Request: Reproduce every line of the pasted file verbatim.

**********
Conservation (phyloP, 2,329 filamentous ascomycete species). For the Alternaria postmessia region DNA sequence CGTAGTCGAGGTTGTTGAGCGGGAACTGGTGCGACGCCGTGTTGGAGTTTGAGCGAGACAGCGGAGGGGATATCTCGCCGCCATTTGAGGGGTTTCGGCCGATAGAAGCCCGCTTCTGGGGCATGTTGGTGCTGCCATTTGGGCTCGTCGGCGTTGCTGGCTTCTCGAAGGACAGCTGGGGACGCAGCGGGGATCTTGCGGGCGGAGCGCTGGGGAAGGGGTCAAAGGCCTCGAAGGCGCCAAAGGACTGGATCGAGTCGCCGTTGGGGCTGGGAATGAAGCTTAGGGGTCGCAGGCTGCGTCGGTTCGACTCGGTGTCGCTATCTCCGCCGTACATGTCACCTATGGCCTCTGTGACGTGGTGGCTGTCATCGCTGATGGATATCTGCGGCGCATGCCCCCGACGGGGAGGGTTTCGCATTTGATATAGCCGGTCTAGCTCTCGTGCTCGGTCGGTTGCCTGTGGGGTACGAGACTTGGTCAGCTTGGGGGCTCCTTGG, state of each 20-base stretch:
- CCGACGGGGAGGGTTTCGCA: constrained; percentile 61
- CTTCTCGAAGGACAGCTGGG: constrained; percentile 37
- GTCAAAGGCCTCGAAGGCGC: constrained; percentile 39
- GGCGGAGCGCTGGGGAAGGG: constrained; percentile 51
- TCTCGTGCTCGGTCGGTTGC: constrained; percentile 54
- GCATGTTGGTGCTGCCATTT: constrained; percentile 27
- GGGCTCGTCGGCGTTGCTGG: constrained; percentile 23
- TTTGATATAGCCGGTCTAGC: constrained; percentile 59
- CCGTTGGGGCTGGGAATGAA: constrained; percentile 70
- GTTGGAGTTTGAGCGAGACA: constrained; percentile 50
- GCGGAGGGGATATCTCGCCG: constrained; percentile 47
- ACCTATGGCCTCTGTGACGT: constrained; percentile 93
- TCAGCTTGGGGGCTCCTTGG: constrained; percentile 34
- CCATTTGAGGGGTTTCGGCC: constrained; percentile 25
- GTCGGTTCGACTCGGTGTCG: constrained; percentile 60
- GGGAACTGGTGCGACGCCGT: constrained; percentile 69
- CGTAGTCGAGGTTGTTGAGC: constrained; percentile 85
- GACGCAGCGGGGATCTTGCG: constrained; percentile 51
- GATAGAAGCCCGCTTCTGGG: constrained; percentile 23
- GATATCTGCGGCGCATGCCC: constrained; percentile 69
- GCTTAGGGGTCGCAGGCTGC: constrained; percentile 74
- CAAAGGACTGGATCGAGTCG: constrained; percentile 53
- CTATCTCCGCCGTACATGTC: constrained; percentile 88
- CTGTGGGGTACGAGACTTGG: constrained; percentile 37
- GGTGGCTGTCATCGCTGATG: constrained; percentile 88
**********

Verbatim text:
Conservation (phyloP, 2,329 filamentous ascomycete species). For the Alternaria postmessia region DNA sequence CGTAGTCGAGGTTGTTGAGCGGGAACTGGTGCGACGCCGTGTTGGAGTTTGAGCGAGACAGCGGAGGGGATATCTCGCCGCCATTTGAGGGGTTTCGGCCGATAGAAGCCCGCTTCTGGGGCATGTTGGTGCTGCCATTTGGGCTCGTCGGCGTTGCTGGCTTCTCGAAGGACAGCTGGGGACGCAGCGGGGATCTTGCGGGCGGAGCGCTGGGGAAGGGGTCAAAGGCCTCGAAGGCGCCAAAGGACTGGATCGAGTCGCCGTTGGGGCTGGGAATGAAGCTTAGGGGTCGCAGGCTGCGTCGGTTCGACTCGGTGTCGCTATCTCCGCCGTACATGTCACCTATGGCCTCTGTGACGTGGTGGCTGTCATCGCTGATGGATATCTGCGGCGCATGCCCCCGACGGGGAGGGTTTCGCATTTGATATAGCCGGTCTAGCTCTCGTGCTCGGTCGGTTGCCTGTGGGGTACGAGACTTGGTCAGCTTGGGGGCTCCTTGG, state of each 20-base stretch:
- CCGACGGGGAGGGTTTCGCA: constrained; percentile 61
- CTTCTCGAAGGACAGCTGGG: constrained; percentile 37
- GTCAAAGGCCTCGAAGGCGC: constrained; percentile 39
- GGCGGAGCGCTGGGGAAGGG: constrained; percentile 51
- TCTCGTGCTCGGTCGGTTGC: constrained; percentile 54
- GCATGTTGGTGCTGCCATTT: constrained; percentile 27
- GGGCTCGTCGGCGTTGCTGG: constrained; percentile 23
- TTTGATATAGCCGGTCTAGC: constrained; percentile 59
- CCGTTGGGGCTGGGAATGAA: constrained; percentile 70
- GTTGGAGTTTGAGCGAGACA: constrained; percentile 50
- GCGGAGGGGATATCTCGCCG: constrained; percentile 47
- ACCTATGGCCTCTGTGACGT: constrained; percentile 93
- TCAGCTTGGGGGCTCCTTGG: constrained; percentile 34
- CCATTTGAGGGGTTTCGGCC: constrained; percentile 25
- GTCGGTTCGACTCGGTGTCG: constrained; percentile 60
- GGGAACTGGTGCGACGCCGT: constrained; percentile 69
- CGTAGTCGAGGTTGTTGAGC: constrained; percentile 85
- GACGCAGCGGGGATCTTGCG: constrained; percentile 51
- GATAGAAGCCCGCTTCTGGG: constrained; percentile 23
- GATATCTGCGGCGCATGCCC: constrained; percentile 69
- GCTTAGGGGTCGCAGGCTGC: constrained; percentile 74
- CAAAGGACTGGATCGAGTCG: constrained; percentile 53
- CTATCTCCGCCGTACATGTC: constrained; percentile 88
- CTGTGGGGTACGAGACTTGG: constrained; percentile 37
- GGTGGCTGTCATCGCTGATG: constrained; percentile 88